Thomas M. Bona, P.C.

Attorneys At Law

Not Better Second Time Around:

Appellate Term Affirms Dismissal of Plaintiff’s Case


As part of our continuing commitment to provide outstanding representation and to serve as an information resource, we wish to inform you of a recent appellate decision concerning summary judgment in a slip and fall case.


In September 2013, we wrote about a case in which our client Costco was granted summary judgment.  In Holmes v. Costco, the plaintiff slipped and fell at a Costco warehouse by the check-out registers.  When the Administrative Manager was notified, she inspected the area and found a sticky substance like gum, not a liquid.  The Administrative Manager directed the plaintiff to fill out a report which provided in part that plaintiff "was standing at the check-out line and when I moved further up to the counter I slipped and fell to the floor".  Costco moved for summary judgment.


We provided evidence from the assistant manager that there was a floorwalk during the time plaintiff claims she fell and no foreign substance or any other problem was detected. The floorwalk was also produced which showed that there was no known spills or tripping hazards. Our motion for summary judgment was granted with the Court finding that plaintiff had failed to establish any dangerous or defective condition and that plaintiff had not refuted Costco’s contention that they could not have actual or constructive notice of a dangerous or defective condition. The lower court noted that Costco had shown that plaintiff had presented four (4) different versions of the events.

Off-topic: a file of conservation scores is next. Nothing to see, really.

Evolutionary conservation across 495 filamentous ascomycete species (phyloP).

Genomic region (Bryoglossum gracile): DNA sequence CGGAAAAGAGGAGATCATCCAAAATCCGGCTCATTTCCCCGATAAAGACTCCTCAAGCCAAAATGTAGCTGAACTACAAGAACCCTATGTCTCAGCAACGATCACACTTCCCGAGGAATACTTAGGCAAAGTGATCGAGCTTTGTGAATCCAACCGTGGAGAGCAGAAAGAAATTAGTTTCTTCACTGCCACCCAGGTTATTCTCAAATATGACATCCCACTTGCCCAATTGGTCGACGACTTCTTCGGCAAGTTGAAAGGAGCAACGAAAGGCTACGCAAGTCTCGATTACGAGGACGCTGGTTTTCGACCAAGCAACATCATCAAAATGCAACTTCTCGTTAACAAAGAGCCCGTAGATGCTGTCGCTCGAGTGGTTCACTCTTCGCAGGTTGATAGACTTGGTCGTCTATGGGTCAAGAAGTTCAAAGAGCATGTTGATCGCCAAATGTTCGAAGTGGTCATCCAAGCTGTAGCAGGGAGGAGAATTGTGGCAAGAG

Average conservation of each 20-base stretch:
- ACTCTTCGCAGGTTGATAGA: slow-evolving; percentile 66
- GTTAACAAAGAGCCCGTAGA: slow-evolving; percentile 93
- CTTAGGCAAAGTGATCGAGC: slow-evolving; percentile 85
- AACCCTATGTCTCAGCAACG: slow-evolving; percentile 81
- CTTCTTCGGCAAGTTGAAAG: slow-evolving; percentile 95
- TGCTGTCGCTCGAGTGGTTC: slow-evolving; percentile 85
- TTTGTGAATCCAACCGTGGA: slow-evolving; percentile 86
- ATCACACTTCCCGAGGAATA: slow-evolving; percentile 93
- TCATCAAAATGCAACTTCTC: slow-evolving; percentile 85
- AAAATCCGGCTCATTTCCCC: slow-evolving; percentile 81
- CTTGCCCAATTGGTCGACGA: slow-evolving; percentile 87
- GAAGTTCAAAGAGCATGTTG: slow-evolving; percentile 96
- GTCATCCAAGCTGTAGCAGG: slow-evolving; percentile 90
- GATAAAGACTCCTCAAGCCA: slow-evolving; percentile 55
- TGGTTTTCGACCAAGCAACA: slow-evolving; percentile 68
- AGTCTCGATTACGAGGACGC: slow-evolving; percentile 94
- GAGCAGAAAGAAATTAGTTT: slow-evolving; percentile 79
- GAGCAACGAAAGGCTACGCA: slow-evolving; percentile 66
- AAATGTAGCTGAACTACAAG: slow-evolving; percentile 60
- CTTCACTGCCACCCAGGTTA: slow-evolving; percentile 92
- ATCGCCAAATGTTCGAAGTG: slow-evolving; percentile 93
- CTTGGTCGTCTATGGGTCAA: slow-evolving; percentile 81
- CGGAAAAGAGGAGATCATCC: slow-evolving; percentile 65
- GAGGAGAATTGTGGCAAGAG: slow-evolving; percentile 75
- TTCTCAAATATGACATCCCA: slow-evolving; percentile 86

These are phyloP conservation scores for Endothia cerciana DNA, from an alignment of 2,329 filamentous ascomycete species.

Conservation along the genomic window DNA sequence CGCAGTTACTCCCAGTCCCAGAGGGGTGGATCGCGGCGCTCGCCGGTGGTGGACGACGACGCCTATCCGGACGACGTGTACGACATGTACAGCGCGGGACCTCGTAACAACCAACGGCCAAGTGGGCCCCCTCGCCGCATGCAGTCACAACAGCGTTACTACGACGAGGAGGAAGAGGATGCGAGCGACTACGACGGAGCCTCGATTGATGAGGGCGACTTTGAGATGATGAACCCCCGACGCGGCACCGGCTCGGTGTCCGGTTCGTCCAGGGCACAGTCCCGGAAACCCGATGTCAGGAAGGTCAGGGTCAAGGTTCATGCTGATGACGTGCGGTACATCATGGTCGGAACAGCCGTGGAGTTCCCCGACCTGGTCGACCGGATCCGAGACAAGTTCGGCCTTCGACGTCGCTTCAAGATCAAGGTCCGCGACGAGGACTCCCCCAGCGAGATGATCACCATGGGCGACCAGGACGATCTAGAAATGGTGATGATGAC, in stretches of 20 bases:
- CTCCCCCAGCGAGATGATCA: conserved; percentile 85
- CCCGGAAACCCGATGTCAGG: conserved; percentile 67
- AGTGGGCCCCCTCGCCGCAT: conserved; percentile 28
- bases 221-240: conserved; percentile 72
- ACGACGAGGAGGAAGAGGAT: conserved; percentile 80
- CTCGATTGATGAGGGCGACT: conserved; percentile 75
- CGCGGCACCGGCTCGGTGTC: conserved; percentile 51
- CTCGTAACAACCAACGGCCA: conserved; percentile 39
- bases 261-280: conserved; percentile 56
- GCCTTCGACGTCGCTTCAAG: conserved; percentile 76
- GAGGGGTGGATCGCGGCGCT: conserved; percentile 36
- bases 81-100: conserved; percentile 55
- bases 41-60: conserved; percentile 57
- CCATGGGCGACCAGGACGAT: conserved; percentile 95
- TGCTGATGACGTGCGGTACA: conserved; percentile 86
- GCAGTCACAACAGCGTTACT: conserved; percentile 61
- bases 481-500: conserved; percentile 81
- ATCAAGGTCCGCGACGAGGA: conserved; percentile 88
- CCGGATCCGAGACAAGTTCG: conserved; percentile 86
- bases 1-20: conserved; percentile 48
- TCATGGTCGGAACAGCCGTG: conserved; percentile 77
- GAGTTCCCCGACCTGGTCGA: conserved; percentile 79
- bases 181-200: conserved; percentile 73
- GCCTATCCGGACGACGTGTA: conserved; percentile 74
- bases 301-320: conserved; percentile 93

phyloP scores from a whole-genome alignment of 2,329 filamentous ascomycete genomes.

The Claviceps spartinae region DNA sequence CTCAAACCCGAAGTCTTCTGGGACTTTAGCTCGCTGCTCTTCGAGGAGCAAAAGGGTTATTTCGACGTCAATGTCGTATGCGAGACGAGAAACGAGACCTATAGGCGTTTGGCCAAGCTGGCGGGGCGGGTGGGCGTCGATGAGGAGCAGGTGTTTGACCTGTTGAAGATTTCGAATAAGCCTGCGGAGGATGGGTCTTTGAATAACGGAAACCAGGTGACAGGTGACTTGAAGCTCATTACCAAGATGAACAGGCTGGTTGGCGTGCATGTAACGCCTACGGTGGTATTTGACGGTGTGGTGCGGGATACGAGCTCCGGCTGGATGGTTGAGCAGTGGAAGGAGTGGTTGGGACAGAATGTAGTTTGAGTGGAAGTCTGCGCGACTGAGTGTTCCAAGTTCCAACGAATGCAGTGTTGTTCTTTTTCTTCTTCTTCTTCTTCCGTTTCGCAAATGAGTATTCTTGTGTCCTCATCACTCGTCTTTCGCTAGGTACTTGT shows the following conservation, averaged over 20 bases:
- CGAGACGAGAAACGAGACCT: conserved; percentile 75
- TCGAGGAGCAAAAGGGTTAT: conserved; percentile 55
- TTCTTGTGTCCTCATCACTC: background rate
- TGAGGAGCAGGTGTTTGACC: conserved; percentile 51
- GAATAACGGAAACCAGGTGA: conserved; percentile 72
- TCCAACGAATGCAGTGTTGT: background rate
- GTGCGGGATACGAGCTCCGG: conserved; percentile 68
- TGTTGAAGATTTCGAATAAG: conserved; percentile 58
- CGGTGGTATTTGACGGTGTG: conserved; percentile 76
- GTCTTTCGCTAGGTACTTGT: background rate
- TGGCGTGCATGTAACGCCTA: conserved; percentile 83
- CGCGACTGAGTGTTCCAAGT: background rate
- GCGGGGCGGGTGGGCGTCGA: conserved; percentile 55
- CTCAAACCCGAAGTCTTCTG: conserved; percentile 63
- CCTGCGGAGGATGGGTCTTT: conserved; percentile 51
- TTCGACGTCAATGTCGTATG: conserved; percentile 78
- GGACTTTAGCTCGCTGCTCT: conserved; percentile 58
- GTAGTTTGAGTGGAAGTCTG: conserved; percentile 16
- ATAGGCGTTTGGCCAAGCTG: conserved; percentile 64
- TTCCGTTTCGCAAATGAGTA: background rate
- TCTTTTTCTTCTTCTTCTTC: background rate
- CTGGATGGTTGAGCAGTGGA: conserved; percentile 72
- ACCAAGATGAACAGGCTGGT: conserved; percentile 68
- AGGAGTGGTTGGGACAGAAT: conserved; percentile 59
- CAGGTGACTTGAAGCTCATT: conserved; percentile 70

Notably, plaintiff’s son alleged that plaintiff fell into a shopping cart due to a defective wheel that had jammed, and that he found a screw from such a wheel lying on the floor. In opposition to Costco’s summary judgment motion, the son later submitted an affidavit in which he claimed that the plaintiff fell due to a combination of a shopping cart wheels jamming and the cellophane paper on the floor.


Plaintiff appealed to the Appellate Term which has now rendered a decision. The Appellate Term noted that plaintiff’s deposition testimony provided nothing more than mere speculation as to the cause of the accident and offered nothing to indicate that the defendants created or had notice of the hazard. The Court found that plaintiff did not know long the water or cellophane was on the floor or how it got there, and did not observe anything on the floor prior to her fall. The Court noted that “[t]o the extent that plaintiff’s son now claims to have seen the cellophane more than one hour before the accident, we can only consider such statements to have been tailored to avoid the consequences of his earlier testimony - where he alleged that the accident was caused by a defective wheel on a shopping cart”.  The Appellate Term found this insufficient to raise a triable issue of fact and affirmed the granting of summary judgment.


When a plaintiff offers different versions of how an accident happened, there is the opportunity to use this to formulate a summary judgment motion and argue that the plaintiff is speculating about the cause of the accident. This can give a Court a sound reason to dismiss the case.


Should you have any questions, please call.